data breach

According to a report from the House Oversight Committee, Equifax didn’t take steps to prevent a massive data breach that occurred in 2017.  As you’re probably aware, it was during that data breach that hackers were able to steal the personal information of 147.7 Americans from their servers.  The report also suggests that they weren’t able to handle what happened in the aftermath, either.  In fact, the report also suggests that the breach was “entirely preventable”.

The 96-page report said that Equifax lacked clear lines of authority in its IT department.  What does this mean? Essentially that the IT department didn’t have important security measures in place where they should have been.  Further, Equifax’s collection of sensitive consumer information was spread out among out-of-date, custom-built systems.  The committee was specifically critical of Equifax’s former CEO Richard Smith.  According to the report, Smith led a strategy of acquiring businesses that collect consumer data and amassing a huge trove of data without implementing a solid strategy to secure it.

The report essentially slammed the credit rating agency’s poor security practice – especially given the fact that data was involved.  The report also noted that consumers didn’t have the option to “opt out” of the information collection process. This sounds a lot like some other organization, doesn’t it?  It also sounds like they are placing a little bit of blame onto the committee, rather than taking accountability for their own actions.  That said, the report was scathing.  Smith boasted that the credit giant held “almost 1,200 times” the data that was held in the Library of Congress every single day.  Why boast that?  It sounds like he was just bragging, and regardless of that, it was problematic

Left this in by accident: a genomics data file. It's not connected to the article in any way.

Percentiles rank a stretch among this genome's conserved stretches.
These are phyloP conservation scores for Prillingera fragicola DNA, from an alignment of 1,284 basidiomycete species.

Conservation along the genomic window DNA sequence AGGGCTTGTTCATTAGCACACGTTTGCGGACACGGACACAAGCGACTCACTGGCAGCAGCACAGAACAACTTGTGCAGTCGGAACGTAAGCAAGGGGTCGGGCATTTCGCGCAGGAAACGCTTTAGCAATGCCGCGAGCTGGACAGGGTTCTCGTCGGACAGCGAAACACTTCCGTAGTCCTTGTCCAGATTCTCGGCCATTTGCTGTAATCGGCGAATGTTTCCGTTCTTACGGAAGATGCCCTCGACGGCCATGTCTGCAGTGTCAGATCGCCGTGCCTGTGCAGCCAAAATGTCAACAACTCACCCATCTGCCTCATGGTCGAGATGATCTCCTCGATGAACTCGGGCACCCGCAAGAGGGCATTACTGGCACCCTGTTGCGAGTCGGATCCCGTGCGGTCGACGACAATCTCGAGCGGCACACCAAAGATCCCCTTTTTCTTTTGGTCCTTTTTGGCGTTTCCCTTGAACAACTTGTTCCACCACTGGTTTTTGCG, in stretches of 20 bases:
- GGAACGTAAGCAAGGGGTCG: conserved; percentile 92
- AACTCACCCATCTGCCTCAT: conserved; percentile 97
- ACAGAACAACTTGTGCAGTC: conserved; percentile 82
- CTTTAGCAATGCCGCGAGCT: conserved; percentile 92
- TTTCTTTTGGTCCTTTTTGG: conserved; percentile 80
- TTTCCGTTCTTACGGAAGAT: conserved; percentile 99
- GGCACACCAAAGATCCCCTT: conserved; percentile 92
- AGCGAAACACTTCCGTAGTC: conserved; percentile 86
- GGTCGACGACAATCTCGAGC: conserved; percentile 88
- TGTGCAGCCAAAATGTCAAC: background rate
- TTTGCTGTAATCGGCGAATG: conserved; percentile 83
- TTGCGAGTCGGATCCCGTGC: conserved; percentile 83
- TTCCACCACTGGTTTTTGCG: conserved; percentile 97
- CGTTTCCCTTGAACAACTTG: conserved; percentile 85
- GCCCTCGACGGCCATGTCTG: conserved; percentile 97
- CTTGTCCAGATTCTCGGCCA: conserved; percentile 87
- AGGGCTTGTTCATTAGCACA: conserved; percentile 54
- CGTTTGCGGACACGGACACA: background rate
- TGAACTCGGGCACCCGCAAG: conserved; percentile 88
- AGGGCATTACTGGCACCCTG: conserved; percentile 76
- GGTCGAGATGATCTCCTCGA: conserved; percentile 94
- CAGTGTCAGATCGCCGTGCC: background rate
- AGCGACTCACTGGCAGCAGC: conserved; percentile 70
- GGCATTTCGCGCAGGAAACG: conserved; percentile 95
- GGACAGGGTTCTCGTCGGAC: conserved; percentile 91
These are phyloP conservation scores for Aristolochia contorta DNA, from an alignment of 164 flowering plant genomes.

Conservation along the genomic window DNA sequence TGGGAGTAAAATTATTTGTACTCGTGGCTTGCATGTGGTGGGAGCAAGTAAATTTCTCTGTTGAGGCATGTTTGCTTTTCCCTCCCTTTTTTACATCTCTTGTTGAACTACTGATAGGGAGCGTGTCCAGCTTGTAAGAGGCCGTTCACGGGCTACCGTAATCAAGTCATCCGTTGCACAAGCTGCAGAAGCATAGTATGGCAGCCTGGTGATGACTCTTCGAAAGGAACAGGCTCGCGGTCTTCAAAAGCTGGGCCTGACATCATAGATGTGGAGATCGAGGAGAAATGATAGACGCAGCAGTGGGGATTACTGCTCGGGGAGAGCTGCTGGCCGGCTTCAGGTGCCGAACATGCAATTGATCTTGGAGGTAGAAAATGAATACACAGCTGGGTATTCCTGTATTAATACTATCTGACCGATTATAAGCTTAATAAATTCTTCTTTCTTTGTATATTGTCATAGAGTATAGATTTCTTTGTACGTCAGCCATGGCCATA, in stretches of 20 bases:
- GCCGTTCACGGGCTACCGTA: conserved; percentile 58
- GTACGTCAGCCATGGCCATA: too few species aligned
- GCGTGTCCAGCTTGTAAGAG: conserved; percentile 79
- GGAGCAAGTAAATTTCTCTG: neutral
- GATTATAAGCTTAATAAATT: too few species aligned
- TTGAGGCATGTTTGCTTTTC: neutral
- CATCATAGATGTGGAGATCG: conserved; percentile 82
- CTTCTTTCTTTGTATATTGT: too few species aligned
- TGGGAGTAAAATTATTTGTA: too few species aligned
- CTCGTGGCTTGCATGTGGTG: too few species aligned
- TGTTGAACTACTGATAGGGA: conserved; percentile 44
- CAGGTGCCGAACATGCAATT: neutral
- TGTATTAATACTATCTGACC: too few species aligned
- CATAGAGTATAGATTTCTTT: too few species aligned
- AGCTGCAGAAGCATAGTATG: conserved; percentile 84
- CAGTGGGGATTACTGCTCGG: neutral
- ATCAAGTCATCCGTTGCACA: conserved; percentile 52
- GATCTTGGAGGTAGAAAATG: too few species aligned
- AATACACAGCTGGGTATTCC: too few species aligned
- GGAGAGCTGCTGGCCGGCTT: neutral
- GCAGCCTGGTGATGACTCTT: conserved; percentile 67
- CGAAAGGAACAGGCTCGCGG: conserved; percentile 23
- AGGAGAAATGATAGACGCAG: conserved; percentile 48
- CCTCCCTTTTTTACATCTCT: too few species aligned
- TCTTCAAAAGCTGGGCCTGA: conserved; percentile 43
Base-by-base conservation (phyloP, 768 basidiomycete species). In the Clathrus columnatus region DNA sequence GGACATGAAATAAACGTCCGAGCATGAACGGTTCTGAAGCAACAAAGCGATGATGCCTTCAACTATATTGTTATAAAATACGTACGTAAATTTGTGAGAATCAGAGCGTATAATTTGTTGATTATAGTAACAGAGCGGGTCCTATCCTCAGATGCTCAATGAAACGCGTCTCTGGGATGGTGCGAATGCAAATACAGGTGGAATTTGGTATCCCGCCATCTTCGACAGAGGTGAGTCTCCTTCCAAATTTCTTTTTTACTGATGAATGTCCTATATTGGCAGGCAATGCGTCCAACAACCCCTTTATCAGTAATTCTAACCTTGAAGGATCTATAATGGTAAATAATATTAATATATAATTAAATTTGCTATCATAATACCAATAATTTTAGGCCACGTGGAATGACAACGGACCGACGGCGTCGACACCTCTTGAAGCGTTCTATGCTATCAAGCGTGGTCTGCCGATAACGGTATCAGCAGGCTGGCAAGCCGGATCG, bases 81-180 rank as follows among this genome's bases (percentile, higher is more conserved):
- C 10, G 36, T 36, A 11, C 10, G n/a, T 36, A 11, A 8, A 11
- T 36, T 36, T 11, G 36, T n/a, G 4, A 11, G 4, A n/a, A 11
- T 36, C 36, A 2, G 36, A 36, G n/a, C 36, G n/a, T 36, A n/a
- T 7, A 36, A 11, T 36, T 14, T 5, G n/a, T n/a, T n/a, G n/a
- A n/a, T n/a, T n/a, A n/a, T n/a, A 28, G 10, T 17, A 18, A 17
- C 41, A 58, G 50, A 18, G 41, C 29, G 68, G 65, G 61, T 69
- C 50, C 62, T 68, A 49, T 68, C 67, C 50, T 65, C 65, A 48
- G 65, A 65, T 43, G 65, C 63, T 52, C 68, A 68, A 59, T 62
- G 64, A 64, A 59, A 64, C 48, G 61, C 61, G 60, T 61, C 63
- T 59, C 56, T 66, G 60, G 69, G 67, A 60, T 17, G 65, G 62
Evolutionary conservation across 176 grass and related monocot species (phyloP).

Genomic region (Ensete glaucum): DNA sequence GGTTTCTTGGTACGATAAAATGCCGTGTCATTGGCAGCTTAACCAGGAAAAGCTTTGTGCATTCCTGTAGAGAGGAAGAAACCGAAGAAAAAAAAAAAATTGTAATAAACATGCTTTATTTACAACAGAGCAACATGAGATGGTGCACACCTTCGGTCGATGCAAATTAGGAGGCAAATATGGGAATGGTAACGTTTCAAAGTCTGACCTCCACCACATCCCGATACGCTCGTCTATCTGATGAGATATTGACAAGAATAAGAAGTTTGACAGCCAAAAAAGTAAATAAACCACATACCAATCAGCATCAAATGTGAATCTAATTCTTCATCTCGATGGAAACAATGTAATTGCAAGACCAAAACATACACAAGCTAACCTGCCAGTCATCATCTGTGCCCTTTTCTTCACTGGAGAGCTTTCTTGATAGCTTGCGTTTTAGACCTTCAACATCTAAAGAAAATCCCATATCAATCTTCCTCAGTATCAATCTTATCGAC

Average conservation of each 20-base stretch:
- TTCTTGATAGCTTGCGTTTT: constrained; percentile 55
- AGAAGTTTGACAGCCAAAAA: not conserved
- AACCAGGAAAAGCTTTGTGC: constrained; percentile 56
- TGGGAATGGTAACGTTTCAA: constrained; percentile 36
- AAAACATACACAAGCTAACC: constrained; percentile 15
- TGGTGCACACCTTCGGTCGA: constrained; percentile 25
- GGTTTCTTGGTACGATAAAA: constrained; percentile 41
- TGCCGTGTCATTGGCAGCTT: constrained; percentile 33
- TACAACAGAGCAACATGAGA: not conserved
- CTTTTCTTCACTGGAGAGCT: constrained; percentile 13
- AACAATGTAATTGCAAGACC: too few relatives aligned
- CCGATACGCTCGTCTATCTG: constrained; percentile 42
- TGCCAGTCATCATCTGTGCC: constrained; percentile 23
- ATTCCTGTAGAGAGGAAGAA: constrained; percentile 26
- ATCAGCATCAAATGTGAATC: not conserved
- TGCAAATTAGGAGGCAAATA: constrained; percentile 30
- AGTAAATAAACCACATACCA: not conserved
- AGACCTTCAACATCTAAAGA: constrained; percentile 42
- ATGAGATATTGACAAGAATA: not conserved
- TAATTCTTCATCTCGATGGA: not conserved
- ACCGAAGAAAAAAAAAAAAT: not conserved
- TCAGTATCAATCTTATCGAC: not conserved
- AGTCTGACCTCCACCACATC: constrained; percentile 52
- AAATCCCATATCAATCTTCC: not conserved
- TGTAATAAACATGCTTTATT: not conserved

David Webb, Equifax’s own former chief of information gave the following statement to the House Committee:

“Equifax did not see the data exfiltration because the device used to monitor [the vulnerable server’s] network traffic had been inactive for 19 months due to an expired security certificate. Had the company taken action to address its observable security issues prior to this cyberattack, the data breach could have been prevented.” 

This is Equifax’s statement to the report: 

“We are deeply disappointed that the Committee chose not to provide us with adequate time to review and respond to a 100-page report consisting of highly technical and important information. During the few hours we were given to conduct a preliminary review we identified significant inaccuracies and disagree with many of the factual findings. This is unfortunate and undermines our hope to assist the Committee in producing a credible and thorough public resource for those who wish to learn from our experience managing the 2017 cybersecurity incident. Equifax has worked in good faith for nearly 15 months with the Committee to be transparent, cooperative and shed light on our learnings from the incident in order to enrich the entire cybersecurity community. Since the incident, Equifax has moved forward, taking meaningful steps to enhance our technology and security programs and will continue to focus on consumers, customers and regaining trust with all stakeholders.”